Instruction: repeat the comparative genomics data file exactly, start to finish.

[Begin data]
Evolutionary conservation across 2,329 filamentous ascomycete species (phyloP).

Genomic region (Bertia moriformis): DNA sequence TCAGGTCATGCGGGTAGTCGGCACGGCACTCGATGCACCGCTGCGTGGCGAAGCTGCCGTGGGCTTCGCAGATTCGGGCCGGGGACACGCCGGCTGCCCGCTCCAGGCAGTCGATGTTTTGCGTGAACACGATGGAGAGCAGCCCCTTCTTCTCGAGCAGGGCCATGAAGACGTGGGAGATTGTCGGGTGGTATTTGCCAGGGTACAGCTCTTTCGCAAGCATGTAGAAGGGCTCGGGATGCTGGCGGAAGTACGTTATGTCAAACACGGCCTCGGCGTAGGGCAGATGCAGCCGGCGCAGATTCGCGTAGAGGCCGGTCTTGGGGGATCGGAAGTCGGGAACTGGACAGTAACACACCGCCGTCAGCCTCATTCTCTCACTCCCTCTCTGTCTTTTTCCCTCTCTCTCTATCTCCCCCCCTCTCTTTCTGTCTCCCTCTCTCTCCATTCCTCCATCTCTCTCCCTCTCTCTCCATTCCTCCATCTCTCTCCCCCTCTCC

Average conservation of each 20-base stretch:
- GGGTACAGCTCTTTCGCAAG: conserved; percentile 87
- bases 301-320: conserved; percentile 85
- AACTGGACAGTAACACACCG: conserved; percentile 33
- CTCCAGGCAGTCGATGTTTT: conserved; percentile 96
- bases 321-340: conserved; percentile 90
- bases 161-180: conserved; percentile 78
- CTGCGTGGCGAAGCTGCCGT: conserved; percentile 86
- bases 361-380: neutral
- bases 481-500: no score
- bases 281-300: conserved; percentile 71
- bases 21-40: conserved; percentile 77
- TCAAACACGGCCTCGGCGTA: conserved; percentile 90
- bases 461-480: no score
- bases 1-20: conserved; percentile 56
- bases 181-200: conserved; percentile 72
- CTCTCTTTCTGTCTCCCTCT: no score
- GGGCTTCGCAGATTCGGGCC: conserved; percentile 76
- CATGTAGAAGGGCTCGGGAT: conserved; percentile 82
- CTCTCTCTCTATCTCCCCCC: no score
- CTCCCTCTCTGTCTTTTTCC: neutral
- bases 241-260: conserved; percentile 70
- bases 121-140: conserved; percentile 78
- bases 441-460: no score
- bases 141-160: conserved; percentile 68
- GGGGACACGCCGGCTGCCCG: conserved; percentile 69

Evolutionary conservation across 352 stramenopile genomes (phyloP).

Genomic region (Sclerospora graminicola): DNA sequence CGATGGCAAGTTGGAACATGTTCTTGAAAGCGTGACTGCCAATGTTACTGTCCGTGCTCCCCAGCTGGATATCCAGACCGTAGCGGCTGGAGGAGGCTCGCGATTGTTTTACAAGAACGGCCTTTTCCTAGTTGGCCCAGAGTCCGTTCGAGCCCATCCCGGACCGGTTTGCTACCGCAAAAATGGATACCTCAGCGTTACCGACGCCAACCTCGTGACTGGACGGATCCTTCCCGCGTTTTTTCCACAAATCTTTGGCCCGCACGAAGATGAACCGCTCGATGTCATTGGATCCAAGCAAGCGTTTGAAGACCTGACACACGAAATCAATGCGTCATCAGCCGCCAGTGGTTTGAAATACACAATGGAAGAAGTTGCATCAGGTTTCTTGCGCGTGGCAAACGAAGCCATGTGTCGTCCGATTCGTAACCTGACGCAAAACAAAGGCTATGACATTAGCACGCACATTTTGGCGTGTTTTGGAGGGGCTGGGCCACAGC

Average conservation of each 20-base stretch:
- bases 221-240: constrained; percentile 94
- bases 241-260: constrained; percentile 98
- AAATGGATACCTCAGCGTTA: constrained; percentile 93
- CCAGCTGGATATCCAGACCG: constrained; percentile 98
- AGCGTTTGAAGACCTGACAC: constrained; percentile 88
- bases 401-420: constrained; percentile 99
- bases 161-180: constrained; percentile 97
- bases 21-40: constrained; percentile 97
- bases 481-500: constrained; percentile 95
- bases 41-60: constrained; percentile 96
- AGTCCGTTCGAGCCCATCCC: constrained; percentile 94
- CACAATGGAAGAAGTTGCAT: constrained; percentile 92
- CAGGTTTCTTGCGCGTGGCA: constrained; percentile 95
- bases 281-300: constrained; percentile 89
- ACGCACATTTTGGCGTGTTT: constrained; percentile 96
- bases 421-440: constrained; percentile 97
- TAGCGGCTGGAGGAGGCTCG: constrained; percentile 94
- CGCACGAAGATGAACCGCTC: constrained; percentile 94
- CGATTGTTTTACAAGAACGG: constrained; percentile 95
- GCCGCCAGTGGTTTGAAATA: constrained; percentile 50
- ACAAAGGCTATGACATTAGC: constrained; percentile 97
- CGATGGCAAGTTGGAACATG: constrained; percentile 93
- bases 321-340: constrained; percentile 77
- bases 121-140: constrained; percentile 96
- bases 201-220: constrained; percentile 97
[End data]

Evolutionary conservation across 2,329 filamentous ascomycete species (phyloP).

Genomic region (Bertia moriformis): DNA sequence TCAGGTCATGCGGGTAGTCGGCACGGCACTCGATGCACCGCTGCGTGGCGAAGCTGCCGTGGGCTTCGCAGATTCGGGCCGGGGACACGCCGGCTGCCCGCTCCAGGCAGTCGATGTTTTGCGTGAACACGATGGAGAGCAGCCCCTTCTTCTCGAGCAGGGCCATGAAGACGTGGGAGATTGTCGGGTGGTATTTGCCAGGGTACAGCTCTTTCGCAAGCATGTAGAAGGGCTCGGGATGCTGGCGGAAGTACGTTATGTCAAACACGGCCTCGGCGTAGGGCAGATGCAGCCGGCGCAGATTCGCGTAGAGGCCGGTCTTGGGGGATCGGAAGTCGGGAACTGGACAGTAACACACCGCCGTCAGCCTCATTCTCTCACTCCCTCTCTGTCTTTTTCCCTCTCTCTCTATCTCCCCCCCTCTCTTTCTGTCTCCCTCTCTCTCCATTCCTCCATCTCTCTCCCTCTCTCTCCATTCCTCCATCTCTCTCCCCCTCTCC

Average conservation of each 20-base stretch:
- GGGTACAGCTCTTTCGCAAG: conserved; percentile 87
- bases 301-320: conserved; percentile 85
- AACTGGACAGTAACACACCG: conserved; percentile 33
- CTCCAGGCAGTCGATGTTTT: conserved; percentile 96
- bases 321-340: conserved; percentile 90
- bases 161-180: conserved; percentile 78
- CTGCGTGGCGAAGCTGCCGT: conserved; percentile 86
- bases 361-380: neutral
- bases 481-500: no score
- bases 281-300: conserved; percentile 71
- bases 21-40: conserved; percentile 77
- TCAAACACGGCCTCGGCGTA: conserved; percentile 90
- bases 461-480: no score
- bases 1-20: conserved; percentile 56
- bases 181-200: conserved; percentile 72
- CTCTCTTTCTGTCTCCCTCT: no score
- GGGCTTCGCAGATTCGGGCC: conserved; percentile 76
- CATGTAGAAGGGCTCGGGAT: conserved; percentile 82
- CTCTCTCTCTATCTCCCCCC: no score
- CTCCCTCTCTGTCTTTTTCC: neutral
- bases 241-260: conserved; percentile 70
- bases 121-140: conserved; percentile 78
- bases 441-460: no score
- bases 141-160: conserved; percentile 68
- GGGGACACGCCGGCTGCCCG: conserved; percentile 69

Evolutionary conservation across 352 stramenopile genomes (phyloP).

Genomic region (Sclerospora graminicola): DNA sequence CGATGGCAAGTTGGAACATGTTCTTGAAAGCGTGACTGCCAATGTTACTGTCCGTGCTCCCCAGCTGGATATCCAGACCGTAGCGGCTGGAGGAGGCTCGCGATTGTTTTACAAGAACGGCCTTTTCCTAGTTGGCCCAGAGTCCGTTCGAGCCCATCCCGGACCGGTTTGCTACCGCAAAAATGGATACCTCAGCGTTACCGACGCCAACCTCGTGACTGGACGGATCCTTCCCGCGTTTTTTCCACAAATCTTTGGCCCGCACGAAGATGAACCGCTCGATGTCATTGGATCCAAGCAAGCGTTTGAAGACCTGACACACGAAATCAATGCGTCATCAGCCGCCAGTGGTTTGAAATACACAATGGAAGAAGTTGCATCAGGTTTCTTGCGCGTGGCAAACGAAGCCATGTGTCGTCCGATTCGTAACCTGACGCAAAACAAAGGCTATGACATTAGCACGCACATTTTGGCGTGTTTTGGAGGGGCTGGGCCACAGC

Average conservation of each 20-base stretch:
- bases 221-240: constrained; percentile 94
- bases 241-260: constrained; percentile 98
- AAATGGATACCTCAGCGTTA: constrained; percentile 93
- CCAGCTGGATATCCAGACCG: constrained; percentile 98
- AGCGTTTGAAGACCTGACAC: constrained; percentile 88
- bases 401-420: constrained; percentile 99
- bases 161-180: constrained; percentile 97
- bases 21-40: constrained; percentile 97
- bases 481-500: constrained; percentile 95
- bases 41-60: constrained; percentile 96
- AGTCCGTTCGAGCCCATCCC: constrained; percentile 94
- CACAATGGAAGAAGTTGCAT: constrained; percentile 92
- CAGGTTTCTTGCGCGTGGCA: constrained; percentile 95
- bases 281-300: constrained; percentile 89
- ACGCACATTTTGGCGTGTTT: constrained; percentile 96
- bases 421-440: constrained; percentile 97
- TAGCGGCTGGAGGAGGCTCG: constrained; percentile 94
- CGCACGAAGATGAACCGCTC: constrained; percentile 94
- CGATTGTTTTACAAGAACGG: constrained; percentile 95
- GCCGCCAGTGGTTTGAAATA: constrained; percentile 50
- ACAAAGGCTATGACATTAGC: constrained; percentile 97
- CGATGGCAAGTTGGAACATG: constrained; percentile 93
- bases 321-340: constrained; percentile 77
- bases 121-140: constrained; percentile 96
- bases 201-220: constrained; percentile 97